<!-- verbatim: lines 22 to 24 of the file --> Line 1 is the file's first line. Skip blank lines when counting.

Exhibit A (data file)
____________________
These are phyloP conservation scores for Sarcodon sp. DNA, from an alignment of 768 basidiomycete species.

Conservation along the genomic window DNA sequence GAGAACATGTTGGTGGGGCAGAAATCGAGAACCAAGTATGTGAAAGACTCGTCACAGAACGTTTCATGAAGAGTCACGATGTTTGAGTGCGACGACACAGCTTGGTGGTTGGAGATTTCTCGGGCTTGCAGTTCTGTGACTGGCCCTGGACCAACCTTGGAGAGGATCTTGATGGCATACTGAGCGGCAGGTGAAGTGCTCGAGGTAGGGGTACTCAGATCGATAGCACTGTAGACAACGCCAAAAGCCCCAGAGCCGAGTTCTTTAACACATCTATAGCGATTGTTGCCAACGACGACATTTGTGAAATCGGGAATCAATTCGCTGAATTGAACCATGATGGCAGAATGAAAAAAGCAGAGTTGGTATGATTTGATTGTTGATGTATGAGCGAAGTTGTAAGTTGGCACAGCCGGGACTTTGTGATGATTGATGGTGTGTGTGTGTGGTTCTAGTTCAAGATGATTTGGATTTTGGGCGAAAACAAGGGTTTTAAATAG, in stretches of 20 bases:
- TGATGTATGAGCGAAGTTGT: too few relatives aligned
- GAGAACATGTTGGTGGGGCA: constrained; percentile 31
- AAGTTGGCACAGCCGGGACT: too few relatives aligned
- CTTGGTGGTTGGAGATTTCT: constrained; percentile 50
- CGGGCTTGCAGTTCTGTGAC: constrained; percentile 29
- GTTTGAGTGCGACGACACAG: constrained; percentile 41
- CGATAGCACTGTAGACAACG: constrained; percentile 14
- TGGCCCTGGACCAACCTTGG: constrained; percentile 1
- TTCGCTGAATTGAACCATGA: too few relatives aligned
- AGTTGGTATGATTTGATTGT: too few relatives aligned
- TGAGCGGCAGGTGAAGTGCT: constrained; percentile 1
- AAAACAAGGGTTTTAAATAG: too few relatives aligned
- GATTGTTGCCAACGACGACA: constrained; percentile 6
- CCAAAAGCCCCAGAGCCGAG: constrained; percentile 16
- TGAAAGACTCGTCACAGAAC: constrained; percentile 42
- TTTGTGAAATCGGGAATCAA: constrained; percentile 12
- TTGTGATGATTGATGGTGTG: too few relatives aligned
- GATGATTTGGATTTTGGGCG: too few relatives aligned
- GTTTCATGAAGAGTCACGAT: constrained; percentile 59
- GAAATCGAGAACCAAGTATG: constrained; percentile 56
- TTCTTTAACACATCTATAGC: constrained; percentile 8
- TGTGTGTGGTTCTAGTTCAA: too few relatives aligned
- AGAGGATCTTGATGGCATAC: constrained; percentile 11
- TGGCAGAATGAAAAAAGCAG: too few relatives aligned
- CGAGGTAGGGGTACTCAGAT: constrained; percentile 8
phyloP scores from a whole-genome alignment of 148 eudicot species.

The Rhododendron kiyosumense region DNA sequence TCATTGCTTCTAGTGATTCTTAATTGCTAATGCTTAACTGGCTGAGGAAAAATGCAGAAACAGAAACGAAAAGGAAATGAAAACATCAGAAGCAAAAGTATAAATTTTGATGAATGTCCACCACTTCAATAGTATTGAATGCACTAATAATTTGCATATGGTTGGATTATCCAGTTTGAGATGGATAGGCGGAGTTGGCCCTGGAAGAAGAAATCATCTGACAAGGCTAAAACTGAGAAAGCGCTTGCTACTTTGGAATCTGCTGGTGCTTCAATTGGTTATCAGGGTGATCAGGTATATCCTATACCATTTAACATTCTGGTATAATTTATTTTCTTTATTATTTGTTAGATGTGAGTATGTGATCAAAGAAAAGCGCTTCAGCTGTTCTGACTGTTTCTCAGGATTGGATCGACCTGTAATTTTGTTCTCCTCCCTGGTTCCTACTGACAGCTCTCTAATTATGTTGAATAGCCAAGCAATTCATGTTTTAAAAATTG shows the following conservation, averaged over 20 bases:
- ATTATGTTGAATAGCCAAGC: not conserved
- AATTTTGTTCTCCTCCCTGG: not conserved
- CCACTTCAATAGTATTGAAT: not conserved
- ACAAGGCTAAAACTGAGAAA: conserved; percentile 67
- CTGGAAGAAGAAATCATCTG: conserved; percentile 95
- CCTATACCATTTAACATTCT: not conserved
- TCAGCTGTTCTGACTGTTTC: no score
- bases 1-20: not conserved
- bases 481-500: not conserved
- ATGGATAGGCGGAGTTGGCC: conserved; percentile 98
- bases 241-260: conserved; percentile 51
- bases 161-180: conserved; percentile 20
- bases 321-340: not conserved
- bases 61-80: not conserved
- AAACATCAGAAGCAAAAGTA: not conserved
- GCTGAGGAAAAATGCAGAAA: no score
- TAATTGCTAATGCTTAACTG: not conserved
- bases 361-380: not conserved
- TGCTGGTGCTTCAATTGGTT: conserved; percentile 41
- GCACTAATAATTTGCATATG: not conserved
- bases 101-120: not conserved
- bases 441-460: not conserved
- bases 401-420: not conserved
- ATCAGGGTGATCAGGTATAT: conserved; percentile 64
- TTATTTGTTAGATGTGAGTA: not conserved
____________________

- GAAATCGAGAACCAAGTATG: constrained; percentile 56
- TTCTTTAACACATCTATAGC: constrained; percentile 8
- TGTGTGTGGTTCTAGTTCAA: too few relatives aligned